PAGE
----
Working with the London Borough of Hackney to gain greater insight into their most vulnerable residents.
The London Borough of Hackney (LBH) is an ambitious and forward-looking borough. The Borough, under new ICT leadership, is currently going through a major process of putting data and technology to work in order to much better support its service design and delivery.
We worked with the Data and Insight team to explore ways that the authority could gain better insight into and design better services for vulnerable residents, using their existing data, and always taking an ethical and practical approach to their work. This Discovery phase was very broadly defined, but at heart was intended to find where the opportunities might be to get a very broad impact from a small number of data products.
Working alongside Hackney’s data team, we discovered both operational needs – to anticipate and support vulnerable individuals’ needs better – and strategic needs – to support service leaders in measuring impact, designing new services, and predicting demand.
We also found several significant challenges. In homelessness, an area of particular importance given the high and rising levels of homelessness in the borough, we found a number of useful insights into patterns of experience based on benefits and social care data, in particular gaining a stronger understanding of the household composition and series of events that were most likely to precede the need for temporary accommodation. We hope that this will inform future housing service design for LBH. However, we also found that the existing data could not support reliable predictions of exactly which households were at risk of homelessness; since homelessness is still a relatively rare event, and since (to our surprise) the majority of households presenting as homeless were previously unknown to the benefits system, there was no chance to reliably pick them up before the event using the data available. Although this was frustrating in some ways, it was valuable for the team to understand the balance of risk and accuracy entailed in these predictions, rather than blindly using machine learning without understanding whether it would work.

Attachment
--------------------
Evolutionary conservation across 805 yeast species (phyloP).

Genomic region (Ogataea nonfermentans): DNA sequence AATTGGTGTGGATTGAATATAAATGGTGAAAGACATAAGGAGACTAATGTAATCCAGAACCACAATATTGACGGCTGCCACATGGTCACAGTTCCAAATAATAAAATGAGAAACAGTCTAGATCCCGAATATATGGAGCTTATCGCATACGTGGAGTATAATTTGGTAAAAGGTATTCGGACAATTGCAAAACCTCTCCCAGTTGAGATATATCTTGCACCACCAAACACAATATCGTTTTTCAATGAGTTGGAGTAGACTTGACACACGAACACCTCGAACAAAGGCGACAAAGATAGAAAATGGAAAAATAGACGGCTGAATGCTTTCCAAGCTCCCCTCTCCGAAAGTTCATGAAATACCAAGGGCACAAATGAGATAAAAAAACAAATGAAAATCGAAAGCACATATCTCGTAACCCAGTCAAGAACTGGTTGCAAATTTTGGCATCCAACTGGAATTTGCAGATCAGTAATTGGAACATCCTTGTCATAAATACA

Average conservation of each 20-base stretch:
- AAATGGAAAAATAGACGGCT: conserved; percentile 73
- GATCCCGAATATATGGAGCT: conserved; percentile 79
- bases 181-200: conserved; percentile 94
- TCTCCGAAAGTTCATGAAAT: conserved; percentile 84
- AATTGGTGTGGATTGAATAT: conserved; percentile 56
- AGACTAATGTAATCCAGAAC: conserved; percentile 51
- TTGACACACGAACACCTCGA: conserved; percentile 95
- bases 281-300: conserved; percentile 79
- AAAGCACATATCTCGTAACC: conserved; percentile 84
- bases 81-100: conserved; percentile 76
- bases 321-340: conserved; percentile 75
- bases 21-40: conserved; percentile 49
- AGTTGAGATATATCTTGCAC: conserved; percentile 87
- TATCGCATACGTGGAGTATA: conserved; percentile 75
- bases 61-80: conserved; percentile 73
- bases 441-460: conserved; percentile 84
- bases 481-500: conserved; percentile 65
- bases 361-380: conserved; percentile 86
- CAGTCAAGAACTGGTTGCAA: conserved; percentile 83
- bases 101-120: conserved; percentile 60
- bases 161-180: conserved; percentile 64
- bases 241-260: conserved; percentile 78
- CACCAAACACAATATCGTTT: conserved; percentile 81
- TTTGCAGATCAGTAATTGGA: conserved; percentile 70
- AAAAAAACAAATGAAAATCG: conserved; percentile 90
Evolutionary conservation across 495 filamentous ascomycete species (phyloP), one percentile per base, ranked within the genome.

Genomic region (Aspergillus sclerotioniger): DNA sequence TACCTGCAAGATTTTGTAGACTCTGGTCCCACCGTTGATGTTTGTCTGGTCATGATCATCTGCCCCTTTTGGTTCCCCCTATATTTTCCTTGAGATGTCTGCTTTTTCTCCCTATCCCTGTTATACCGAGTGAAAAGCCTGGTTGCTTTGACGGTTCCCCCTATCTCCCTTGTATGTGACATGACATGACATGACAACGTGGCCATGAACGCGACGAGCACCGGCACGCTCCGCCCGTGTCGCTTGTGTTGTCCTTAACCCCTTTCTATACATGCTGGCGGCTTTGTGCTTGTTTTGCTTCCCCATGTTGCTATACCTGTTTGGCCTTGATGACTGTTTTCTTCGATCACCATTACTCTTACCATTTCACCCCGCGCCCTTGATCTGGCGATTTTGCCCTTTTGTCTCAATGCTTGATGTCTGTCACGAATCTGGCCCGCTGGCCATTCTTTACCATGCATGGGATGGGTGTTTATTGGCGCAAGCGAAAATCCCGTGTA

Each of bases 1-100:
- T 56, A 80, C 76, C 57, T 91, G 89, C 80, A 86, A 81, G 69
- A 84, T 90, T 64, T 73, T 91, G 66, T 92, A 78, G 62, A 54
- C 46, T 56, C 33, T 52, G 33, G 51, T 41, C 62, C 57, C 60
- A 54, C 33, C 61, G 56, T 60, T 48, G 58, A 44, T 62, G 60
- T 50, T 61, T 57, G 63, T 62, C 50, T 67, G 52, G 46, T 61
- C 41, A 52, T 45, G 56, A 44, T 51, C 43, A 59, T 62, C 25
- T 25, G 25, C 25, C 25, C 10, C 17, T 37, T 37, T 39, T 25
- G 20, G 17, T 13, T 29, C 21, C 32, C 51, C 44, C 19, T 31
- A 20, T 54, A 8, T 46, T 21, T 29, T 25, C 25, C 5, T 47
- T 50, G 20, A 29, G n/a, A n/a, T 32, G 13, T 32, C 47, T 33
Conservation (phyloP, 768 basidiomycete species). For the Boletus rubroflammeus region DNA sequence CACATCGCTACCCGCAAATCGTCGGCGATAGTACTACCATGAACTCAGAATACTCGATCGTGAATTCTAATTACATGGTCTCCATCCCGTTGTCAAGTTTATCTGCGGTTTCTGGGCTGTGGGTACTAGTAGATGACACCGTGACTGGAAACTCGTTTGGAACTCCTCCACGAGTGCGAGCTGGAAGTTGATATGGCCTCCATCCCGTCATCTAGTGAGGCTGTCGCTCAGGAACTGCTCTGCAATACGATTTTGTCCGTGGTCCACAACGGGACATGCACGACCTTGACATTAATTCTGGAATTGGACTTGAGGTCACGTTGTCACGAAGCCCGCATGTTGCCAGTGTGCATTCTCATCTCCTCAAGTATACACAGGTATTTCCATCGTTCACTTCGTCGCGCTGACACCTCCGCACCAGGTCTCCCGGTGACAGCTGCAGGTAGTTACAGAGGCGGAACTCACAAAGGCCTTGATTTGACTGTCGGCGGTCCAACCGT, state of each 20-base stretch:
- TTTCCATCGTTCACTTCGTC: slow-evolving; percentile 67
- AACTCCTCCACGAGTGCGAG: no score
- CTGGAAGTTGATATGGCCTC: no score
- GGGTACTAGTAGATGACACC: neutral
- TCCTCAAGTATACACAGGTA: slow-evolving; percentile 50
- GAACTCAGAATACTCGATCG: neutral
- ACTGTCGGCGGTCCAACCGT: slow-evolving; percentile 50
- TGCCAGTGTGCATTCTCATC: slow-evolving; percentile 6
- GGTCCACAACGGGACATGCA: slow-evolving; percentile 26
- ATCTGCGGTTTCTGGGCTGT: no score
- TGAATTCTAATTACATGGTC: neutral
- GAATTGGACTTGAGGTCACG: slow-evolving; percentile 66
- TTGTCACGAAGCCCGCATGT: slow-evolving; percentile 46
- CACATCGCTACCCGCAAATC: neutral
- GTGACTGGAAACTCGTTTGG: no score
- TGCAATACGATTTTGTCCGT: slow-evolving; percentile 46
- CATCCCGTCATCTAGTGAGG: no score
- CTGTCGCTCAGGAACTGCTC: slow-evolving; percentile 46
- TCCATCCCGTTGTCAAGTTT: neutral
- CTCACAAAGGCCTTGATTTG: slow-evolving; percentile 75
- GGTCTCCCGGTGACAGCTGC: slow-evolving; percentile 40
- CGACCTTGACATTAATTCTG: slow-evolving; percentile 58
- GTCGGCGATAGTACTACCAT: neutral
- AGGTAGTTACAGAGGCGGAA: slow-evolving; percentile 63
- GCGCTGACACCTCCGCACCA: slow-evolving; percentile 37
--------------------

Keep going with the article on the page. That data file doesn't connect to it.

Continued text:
We also worked with LBH to solidify their “playbook” on data and prediction ethics: working with data about the most vulnerable residents gives obvious opportunities to make people’s lives much better, but can also create significant risks of unwanted side-effects, even in the most well meaning modelling work.
The LBH team came out of this work with not only a better understanding of their back-office data and its potential to support new work, but also a stronger shared understanding and agreement of the right thing to do when building new data products, based on their own development as well as lessons and studies we could share from elsewhere. They are now ready to support LBH service delivery in delivering even better services to their residents.